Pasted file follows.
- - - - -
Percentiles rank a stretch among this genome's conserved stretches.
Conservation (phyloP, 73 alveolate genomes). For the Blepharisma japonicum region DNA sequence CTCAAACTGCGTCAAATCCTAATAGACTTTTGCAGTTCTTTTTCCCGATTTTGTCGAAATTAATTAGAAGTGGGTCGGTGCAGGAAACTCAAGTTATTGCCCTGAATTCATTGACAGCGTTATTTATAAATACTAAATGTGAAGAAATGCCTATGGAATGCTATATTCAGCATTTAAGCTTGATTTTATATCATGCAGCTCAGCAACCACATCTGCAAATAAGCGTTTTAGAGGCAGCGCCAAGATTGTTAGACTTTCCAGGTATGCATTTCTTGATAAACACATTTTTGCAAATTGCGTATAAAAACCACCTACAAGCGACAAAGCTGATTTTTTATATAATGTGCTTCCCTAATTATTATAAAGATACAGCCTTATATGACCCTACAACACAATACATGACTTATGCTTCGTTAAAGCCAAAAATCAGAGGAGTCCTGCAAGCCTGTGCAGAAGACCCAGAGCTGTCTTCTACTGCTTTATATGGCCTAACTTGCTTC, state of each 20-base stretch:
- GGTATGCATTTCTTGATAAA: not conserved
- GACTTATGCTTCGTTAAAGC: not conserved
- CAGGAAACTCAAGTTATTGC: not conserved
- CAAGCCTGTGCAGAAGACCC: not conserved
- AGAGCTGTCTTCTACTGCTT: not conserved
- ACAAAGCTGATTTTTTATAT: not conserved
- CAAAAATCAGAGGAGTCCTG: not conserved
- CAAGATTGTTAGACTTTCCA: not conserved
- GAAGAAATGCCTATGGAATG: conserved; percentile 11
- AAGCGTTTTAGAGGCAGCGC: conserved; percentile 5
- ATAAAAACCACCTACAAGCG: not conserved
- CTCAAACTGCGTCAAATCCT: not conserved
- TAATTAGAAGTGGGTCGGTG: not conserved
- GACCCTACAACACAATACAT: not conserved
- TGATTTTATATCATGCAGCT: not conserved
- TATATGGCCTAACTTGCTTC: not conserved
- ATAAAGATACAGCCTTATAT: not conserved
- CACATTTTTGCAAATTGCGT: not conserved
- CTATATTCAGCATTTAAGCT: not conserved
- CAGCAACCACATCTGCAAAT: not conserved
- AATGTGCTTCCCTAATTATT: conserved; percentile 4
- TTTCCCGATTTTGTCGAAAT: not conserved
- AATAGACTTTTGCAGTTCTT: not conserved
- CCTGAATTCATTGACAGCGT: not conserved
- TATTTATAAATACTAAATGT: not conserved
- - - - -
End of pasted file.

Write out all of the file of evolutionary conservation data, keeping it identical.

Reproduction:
Percentiles rank a stretch among this genome's conserved stretches.
Conservation (phyloP, 73 alveolate genomes). For the Blepharisma japonicum region DNA sequence CTCAAACTGCGTCAAATCCTAATAGACTTTTGCAGTTCTTTTTCCCGATTTTGTCGAAATTAATTAGAAGTGGGTCGGTGCAGGAAACTCAAGTTATTGCCCTGAATTCATTGACAGCGTTATTTATAAATACTAAATGTGAAGAAATGCCTATGGAATGCTATATTCAGCATTTAAGCTTGATTTTATATCATGCAGCTCAGCAACCACATCTGCAAATAAGCGTTTTAGAGGCAGCGCCAAGATTGTTAGACTTTCCAGGTATGCATTTCTTGATAAACACATTTTTGCAAATTGCGTATAAAAACCACCTACAAGCGACAAAGCTGATTTTTTATATAATGTGCTTCCCTAATTATTATAAAGATACAGCCTTATATGACCCTACAACACAATACATGACTTATGCTTCGTTAAAGCCAAAAATCAGAGGAGTCCTGCAAGCCTGTGCAGAAGACCCAGAGCTGTCTTCTACTGCTTTATATGGCCTAACTTGCTTC, state of each 20-base stretch:
- GGTATGCATTTCTTGATAAA: not conserved
- GACTTATGCTTCGTTAAAGC: not conserved
- CAGGAAACTCAAGTTATTGC: not conserved
- CAAGCCTGTGCAGAAGACCC: not conserved
- AGAGCTGTCTTCTACTGCTT: not conserved
- ACAAAGCTGATTTTTTATAT: not conserved
- CAAAAATCAGAGGAGTCCTG: not conserved
- CAAGATTGTTAGACTTTCCA: not conserved
- GAAGAAATGCCTATGGAATG: conserved; percentile 11
- AAGCGTTTTAGAGGCAGCGC: conserved; percentile 5
- ATAAAAACCACCTACAAGCG: not conserved
- CTCAAACTGCGTCAAATCCT: not conserved
- TAATTAGAAGTGGGTCGGTG: not conserved
- GACCCTACAACACAATACAT: not conserved
- TGATTTTATATCATGCAGCT: not conserved
- TATATGGCCTAACTTGCTTC: not conserved
- ATAAAGATACAGCCTTATAT: not conserved
- CACATTTTTGCAAATTGCGT: not conserved
- CTATATTCAGCATTTAAGCT: not conserved
- CAGCAACCACATCTGCAAAT: not conserved
- AATGTGCTTCCCTAATTATT: conserved; percentile 4
- TTTCCCGATTTTGTCGAAAT: not conserved
- AATAGACTTTTGCAGTTCTT: not conserved
- CCTGAATTCATTGACAGCGT: not conserved
- TATTTATAAATACTAAATGT: not conserved